31. 31. Willem de Kooning: Works <ul><li>Late 1930’s-mid/ late 40’s </li></ul><ul><ul><li>Restriction of feelings: helplessness to deal with problems? </li></ul></ul><ul><li>Late 1940’s-1960 </li></ul><ul><ul><li>Violent feelings that were bottled up come out </li></ul></ul><ul><ul><ul><li>(Women series: His mother was very unpleasant during his parents divorce which is what is thought to have been his inspiration for this series) </li></ul></ul></ul><ul><li>Early 60’s till death: </li></ul><ul><ul><li>A lot softer and more relaxed with figures </li></ul></ul>
  32. 32. Untitled: 1948
  33. 33. Woman I: 1950-1952
  34. 34. Two Figures in Landscape: 1968
  35. 35. Mark Rothko: Bio <ul><li>“ Simple Expression of complex thought” </li></ul><ul><li>Born September 25, 1903 as Marcus Rothkowitz in Dvinsk Vitebsk Province, Russian Empire. </li></ul><ul><li>His family wasn’t as wealthy but they all were highly educated </li></ul><ul><li>Emigrated to the US in 1913 </li></ul><ul><li>He accelerated from third to fifth grade with high honors. </li></ul>
  36. 36. Mark Rothko: Bio Continued <ul><li>After graduating he received a scholarship to Yale based on academic performance. </li></ul><ul><li>While visiting a friend at the Art Student League of New York he saw students sketching a model, and this is when he established his art career. </li></ul>
  37. 37. Mark Rothko: Techniques <ul><li>His work consist of strong formal elements such as color, shape, balance, depth, composition and scale. </li></ul><ul><li>He believed that “there is no such thing as a good painting about nothing”. Also flat two-dimensional forms destroy illusion. </li></ul>
  38. 38. Mark Rothko: 1951 Violet Green Red
  39. 39. Mark Rothko: 1967 Red White Brown
  40. 40. Mark Rothko: Blue and Grey 1962
  41. 41. Robert Motherwell: Bio <ul><li>Born in Aberdeen, Washington in 1915 </li></ul><ul><ul><li>Spent much of childhood in California </li></ul></ul><ul><li>Attended Stanford University </li></ul><ul><ul><li>Earned BA in philosophy in 1973 </li></ul></ul><ul><ul><ul><li>Received extensive education in philosophy, literature and art history </li></ul></ul></ul><ul><li>Went onto Harvard for a Ph.D. in philosophy </li></ul><ul><ul><li>Interrupted by yearlong European Trip </li></ul></ul><ul><li>1940 – went to Columbia University </li></ul><ul><ul><li>To study art history </li></ul></ul>
  42. 42. Robert Motherwell Bio Continued <ul><li>1941 – went to Mexico with Surrealist painter Roberto Matta </li></ul><ul><ul><li>Inspired first known paintings/sketches </li></ul></ul><ul><li>1948 – began Elegies to the Spanish Republic Series </li></ul><ul><li>1940s-1960s – worked as a teacher </li></ul><ul><ul><li>Taught at Black Mountain College, North Carolina </li></ul></ul><ul><ul><li>Helped establish Subjects of the Artists, an art school in New York's Greenwich Village </li></ul></ul><ul><ul><li>Taught at Hunter College </li></ul></ul><ul><li>1953-1957 – painted Je t’aime series </li></ul><ul><li>1968 – painted the Opens series </li></ul><ul><li>1991 – died in his home in Provincetown, MA </li></ul>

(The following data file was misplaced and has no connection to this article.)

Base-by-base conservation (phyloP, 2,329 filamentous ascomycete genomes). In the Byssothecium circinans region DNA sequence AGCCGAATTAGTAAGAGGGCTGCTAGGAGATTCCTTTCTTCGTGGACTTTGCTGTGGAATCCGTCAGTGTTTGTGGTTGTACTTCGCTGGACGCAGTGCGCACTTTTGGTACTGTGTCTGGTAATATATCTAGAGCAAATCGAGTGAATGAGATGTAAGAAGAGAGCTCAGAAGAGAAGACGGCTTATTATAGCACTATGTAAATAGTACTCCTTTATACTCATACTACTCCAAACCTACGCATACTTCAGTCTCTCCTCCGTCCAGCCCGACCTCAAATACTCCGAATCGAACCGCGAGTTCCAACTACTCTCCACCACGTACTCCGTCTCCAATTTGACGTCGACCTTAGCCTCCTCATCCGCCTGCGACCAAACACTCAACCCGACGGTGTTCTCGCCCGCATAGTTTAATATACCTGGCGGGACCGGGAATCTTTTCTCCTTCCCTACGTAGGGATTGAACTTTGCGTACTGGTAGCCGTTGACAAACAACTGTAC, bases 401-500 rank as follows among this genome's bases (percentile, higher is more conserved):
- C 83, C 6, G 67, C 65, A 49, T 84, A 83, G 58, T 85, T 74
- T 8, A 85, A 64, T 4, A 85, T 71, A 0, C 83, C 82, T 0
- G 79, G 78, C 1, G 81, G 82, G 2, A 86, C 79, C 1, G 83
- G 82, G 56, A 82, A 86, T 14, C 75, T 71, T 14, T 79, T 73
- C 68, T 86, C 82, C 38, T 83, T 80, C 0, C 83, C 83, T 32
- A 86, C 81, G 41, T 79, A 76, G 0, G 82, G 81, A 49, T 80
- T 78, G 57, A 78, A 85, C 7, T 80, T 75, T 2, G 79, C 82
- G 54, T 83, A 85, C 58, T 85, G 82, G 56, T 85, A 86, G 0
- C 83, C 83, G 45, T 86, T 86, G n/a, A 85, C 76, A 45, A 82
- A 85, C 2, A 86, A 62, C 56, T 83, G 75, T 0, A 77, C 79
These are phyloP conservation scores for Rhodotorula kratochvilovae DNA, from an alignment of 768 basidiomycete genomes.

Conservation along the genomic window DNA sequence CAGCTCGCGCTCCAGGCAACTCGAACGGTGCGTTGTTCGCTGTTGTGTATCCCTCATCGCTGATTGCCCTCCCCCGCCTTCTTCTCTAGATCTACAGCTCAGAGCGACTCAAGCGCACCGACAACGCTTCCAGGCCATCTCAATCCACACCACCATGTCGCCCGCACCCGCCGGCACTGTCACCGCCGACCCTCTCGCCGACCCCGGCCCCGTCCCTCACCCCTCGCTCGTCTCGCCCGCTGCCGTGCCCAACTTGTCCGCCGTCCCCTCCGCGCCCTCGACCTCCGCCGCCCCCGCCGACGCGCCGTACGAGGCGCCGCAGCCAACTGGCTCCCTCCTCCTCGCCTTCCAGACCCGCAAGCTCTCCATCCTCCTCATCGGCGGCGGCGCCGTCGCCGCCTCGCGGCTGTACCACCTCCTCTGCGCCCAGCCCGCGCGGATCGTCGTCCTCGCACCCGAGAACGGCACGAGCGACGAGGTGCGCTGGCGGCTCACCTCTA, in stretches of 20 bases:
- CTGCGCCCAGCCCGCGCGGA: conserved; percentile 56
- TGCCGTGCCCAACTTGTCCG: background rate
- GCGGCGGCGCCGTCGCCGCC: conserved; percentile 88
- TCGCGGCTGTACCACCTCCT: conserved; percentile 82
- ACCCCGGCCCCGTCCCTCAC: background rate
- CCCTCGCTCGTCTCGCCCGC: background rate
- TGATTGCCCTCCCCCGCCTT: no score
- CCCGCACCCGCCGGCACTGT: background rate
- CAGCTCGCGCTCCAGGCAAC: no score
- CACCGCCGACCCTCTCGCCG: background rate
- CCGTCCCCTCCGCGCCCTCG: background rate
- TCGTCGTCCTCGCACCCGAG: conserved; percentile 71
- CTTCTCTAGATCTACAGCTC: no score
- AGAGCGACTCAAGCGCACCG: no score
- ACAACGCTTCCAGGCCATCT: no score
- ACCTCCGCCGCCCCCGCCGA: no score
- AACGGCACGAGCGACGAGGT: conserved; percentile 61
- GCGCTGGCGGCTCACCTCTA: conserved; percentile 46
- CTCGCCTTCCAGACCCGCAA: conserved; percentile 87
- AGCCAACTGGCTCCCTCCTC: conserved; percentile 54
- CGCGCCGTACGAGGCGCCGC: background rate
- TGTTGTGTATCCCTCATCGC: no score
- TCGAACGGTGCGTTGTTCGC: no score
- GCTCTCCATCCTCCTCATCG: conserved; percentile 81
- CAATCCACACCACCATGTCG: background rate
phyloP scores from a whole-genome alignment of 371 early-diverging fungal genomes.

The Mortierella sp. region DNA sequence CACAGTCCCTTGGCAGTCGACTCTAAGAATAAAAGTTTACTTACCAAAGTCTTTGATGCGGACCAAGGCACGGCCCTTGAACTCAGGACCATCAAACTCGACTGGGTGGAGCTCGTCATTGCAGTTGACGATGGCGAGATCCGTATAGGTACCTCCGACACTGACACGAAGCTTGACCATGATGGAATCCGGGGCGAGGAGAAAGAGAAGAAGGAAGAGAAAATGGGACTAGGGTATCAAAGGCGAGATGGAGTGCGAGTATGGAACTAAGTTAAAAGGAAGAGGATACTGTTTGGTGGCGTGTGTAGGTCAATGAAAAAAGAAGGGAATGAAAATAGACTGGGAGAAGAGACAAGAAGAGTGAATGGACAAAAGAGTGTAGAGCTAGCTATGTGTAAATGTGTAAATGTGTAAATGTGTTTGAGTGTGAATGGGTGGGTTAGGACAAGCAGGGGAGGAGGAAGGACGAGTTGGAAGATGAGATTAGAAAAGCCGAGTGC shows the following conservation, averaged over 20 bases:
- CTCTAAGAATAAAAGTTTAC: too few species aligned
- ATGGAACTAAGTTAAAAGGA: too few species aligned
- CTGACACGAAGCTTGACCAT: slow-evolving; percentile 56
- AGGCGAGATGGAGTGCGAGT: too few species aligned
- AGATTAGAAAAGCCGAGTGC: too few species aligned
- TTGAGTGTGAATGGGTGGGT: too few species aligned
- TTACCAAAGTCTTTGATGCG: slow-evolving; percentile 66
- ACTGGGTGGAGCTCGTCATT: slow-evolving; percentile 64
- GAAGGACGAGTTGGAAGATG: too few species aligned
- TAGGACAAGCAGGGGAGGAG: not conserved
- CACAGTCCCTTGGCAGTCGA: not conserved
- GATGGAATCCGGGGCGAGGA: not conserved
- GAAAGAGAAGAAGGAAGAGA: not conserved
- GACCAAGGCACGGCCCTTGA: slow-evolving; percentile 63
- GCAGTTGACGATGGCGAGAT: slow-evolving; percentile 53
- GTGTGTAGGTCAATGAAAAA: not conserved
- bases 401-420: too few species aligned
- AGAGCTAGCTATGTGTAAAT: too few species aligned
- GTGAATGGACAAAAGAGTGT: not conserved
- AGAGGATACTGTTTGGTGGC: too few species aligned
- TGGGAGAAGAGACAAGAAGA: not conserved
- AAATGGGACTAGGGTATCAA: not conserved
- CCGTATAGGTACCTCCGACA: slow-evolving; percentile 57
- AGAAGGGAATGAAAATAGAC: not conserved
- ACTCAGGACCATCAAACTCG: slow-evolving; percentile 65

43. 43. Robert Motherwell: Techniques <ul><li>Color Field Painter </li></ul><ul><ul><li>Simple shapes, bold color contrasts </li></ul></ul><ul><ul><li>Dynamic balance between restrained and boldly gestural brushstrokes </li></ul></ul><ul><li>Influences: </li></ul><ul><ul><li>Roberto Matta, Henri Matisse, Pablo Picasso, Alfred North Whitehead </li></ul></ul><ul><ul><li>Surrealism, Cubism, Symbolism, Mexican Art </li></ul></ul>
  44. 44. Robert Motherwell: Works Je t'aime IV
  45. 45. Robert Motherwell: Works Elegy to the Spanish Republic, 108
  46. 46. Robert Motherwell Works Continued <ul><li>Open Number 24 in Variations of Orange </li></ul>
  47. 47. Sculpting: David Smith <ul><li>Born: March 9,1906 in Decatur, Indiana </li></ul><ul><li>Worked with metals </li></ul><ul><li>Influenced </li></ul><ul><ul><li>Cubism, Surrealism, and Constructivism </li></ul></ul><ul><ul><li>Frued: Totem </li></ul></ul><ul><ul><li>Collage </li></ul></ul>
  48. 48. David Smith <ul><li>Innovations (in chronological order) </li></ul><ul><ul><li>Core of a sculpture </li></ul></ul><ul><ul><ul><li>replaced it with the idea of 'drawing in space.' </li></ul></ul></ul><ul><ul><ul><ul><li>large geometric forms </li></ul></ul></ul></ul><ul><li>Died: May 23, 1965 in Bennington, Vermont </li></ul><ul><li>Influenced Minimalism </li></ul>
  49. 49. Geometric sculptures Cubi XVIII, 1964 Cubi XVII, 1963 Cubi XIX, 1964
  50. 50. Critics of Abstract Expressionism <ul><li>Polarized: “The movement is felt by many to be rebellious and anarchic; even nihilistic” </li></ul><ul><li>Clement Greenburg: one of the most famous </li></ul><ul><ul><li>Proponent of Abstract Expressionism </li></ul></ul><ul><ul><li>Motherwell joined him “in promoting a style that fit the political climate and intellectual rebelliousness of the era” </li></ul></ul>
  51. 51. Influenced <ul><li>Second Generation Abstract Expressionists </li></ul><ul><li>European art: </li></ul><ul><ul><li>Dubuffet: rebelled against conventional techniques </li></ul></ul><ul><ul><ul><li>Looked at children’s drawings </li></ul></ul></ul><ul><li>Pop Art: wanted to emphasize subject again </li></ul><ul><li>Minimalism: went from “no form, only expression” to “no expression, only form” </li></ul><ul><li>“ With the advent of Abstract Expressionism in the late 1940s, the United States, particularly New York City, became the world center for the creation of ‘progressive art’, and former critics began to accept the validity of American Modernism.” </li></ul>